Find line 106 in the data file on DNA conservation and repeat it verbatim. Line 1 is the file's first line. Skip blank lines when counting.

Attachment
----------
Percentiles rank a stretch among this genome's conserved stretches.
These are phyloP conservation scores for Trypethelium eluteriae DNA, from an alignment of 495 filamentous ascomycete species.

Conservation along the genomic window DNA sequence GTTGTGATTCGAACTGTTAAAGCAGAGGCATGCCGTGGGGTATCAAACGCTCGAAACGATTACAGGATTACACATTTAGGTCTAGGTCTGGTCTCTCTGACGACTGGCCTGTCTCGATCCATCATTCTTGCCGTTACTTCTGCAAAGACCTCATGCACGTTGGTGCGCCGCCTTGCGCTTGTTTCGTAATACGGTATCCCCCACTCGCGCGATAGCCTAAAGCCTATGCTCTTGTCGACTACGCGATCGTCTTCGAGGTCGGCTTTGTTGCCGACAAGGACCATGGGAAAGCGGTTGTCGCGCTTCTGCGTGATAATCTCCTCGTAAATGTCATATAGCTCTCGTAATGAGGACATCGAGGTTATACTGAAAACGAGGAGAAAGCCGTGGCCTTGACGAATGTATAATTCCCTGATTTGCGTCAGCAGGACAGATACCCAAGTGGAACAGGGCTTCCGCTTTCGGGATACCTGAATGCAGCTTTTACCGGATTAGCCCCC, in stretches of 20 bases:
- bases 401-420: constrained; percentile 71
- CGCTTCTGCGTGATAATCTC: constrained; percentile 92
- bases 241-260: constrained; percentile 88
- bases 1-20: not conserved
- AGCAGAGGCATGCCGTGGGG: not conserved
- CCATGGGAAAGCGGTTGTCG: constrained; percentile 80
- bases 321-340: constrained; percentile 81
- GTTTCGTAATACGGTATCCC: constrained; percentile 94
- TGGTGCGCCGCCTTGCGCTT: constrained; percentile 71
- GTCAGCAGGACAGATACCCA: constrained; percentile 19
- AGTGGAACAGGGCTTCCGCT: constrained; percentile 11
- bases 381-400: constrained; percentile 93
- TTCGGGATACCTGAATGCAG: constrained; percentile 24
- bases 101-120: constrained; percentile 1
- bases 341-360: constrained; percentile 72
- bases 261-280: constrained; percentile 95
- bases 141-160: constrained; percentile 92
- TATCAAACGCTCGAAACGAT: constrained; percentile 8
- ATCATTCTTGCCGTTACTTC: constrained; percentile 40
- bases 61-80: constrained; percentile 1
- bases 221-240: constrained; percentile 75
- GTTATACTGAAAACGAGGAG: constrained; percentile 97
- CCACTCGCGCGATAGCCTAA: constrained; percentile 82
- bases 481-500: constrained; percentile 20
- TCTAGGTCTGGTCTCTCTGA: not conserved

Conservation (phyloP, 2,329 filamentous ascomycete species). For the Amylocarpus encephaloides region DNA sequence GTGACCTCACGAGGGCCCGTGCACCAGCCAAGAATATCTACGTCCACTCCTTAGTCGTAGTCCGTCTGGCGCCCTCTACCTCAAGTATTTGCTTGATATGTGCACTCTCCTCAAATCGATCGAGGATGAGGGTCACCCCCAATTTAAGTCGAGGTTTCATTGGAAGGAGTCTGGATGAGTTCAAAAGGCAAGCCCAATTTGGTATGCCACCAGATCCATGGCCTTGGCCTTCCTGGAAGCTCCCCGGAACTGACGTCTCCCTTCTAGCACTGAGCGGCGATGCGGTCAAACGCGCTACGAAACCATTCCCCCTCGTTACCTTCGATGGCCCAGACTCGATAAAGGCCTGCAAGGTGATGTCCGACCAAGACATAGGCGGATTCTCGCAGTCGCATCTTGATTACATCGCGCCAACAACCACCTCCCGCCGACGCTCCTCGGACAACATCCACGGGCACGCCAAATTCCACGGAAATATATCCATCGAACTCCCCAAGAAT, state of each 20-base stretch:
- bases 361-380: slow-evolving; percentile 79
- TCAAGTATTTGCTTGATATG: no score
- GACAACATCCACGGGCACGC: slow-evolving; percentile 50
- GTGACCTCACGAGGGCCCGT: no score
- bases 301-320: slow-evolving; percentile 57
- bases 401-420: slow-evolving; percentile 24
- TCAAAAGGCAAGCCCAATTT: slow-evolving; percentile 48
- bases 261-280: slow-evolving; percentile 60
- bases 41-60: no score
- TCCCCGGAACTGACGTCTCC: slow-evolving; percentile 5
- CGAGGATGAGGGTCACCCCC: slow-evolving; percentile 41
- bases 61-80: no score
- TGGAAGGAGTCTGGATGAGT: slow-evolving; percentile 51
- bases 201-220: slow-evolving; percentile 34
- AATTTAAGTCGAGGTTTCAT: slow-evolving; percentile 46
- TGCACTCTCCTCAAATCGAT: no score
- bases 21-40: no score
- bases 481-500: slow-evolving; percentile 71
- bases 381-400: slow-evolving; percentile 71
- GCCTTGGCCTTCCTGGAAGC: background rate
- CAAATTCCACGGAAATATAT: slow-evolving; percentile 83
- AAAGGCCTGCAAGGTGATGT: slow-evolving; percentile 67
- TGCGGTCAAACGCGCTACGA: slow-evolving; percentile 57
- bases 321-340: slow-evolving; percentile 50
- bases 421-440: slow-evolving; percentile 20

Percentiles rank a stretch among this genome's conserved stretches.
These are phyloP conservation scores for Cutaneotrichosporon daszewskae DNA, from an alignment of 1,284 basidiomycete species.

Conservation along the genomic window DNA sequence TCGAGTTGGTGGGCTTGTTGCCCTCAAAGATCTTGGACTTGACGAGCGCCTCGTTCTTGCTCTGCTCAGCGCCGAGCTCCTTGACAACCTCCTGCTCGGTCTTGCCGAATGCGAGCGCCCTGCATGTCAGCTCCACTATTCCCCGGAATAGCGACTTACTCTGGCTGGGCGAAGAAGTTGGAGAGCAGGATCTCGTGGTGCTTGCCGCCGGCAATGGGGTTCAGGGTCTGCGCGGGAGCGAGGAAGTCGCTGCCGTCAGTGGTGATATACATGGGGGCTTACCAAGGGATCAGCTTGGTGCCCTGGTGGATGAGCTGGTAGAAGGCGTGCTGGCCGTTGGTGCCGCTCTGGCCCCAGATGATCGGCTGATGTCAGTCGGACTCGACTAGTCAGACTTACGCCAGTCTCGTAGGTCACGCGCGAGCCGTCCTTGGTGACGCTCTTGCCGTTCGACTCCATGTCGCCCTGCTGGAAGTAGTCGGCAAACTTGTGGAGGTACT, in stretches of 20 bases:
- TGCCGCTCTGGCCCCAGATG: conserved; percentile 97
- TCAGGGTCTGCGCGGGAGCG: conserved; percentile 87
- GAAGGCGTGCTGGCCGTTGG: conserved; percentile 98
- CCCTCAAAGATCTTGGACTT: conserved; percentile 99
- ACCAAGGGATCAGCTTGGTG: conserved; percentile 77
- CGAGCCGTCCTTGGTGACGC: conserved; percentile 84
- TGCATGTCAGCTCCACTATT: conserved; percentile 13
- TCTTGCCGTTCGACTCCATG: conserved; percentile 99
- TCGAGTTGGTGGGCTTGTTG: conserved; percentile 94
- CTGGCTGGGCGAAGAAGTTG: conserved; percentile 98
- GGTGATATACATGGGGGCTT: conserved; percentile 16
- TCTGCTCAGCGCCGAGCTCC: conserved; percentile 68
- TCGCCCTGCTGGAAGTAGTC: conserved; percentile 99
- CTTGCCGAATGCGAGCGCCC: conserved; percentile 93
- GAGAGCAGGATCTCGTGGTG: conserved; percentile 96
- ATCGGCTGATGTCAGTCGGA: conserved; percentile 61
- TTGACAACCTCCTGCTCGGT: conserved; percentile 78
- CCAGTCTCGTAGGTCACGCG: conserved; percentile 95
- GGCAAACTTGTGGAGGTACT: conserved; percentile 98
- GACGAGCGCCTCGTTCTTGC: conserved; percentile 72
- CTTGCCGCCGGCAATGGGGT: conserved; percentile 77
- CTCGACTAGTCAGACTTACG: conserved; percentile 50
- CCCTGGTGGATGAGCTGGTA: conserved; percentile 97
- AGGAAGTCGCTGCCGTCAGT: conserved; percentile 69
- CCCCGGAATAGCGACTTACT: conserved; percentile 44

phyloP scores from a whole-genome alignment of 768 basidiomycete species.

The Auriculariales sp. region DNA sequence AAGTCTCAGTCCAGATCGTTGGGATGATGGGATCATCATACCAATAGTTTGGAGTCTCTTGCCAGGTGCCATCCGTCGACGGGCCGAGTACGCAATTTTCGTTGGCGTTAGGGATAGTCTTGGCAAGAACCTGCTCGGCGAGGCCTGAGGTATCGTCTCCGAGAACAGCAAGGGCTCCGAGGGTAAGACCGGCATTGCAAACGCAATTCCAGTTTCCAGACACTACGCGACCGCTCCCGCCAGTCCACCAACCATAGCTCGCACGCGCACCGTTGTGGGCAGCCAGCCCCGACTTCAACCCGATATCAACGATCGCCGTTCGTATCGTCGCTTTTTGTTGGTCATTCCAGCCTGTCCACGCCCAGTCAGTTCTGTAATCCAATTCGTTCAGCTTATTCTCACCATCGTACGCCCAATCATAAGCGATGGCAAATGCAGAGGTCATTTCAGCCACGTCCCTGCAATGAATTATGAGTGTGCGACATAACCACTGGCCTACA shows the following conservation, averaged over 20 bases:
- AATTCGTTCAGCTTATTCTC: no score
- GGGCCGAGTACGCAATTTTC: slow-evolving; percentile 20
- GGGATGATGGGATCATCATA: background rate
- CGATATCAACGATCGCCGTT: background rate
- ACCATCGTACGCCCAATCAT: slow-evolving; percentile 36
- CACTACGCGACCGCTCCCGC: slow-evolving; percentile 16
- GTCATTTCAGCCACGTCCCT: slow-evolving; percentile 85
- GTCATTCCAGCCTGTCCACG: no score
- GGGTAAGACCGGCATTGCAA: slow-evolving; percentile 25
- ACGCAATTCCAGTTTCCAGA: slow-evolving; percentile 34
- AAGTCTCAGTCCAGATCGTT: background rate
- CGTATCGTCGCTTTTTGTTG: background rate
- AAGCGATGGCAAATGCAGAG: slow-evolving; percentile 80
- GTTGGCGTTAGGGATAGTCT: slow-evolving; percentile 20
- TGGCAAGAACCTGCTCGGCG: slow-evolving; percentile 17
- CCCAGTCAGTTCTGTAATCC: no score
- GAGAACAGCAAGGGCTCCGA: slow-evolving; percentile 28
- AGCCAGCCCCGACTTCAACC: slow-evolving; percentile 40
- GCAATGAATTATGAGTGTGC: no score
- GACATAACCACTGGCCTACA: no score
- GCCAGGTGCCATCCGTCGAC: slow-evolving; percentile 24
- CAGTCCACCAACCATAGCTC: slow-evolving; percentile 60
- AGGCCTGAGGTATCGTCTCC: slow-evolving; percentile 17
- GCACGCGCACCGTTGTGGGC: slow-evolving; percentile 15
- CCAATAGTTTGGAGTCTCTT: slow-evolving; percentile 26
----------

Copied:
- CAGTCCACCAACCATAGCTC: slow-evolving; percentile 60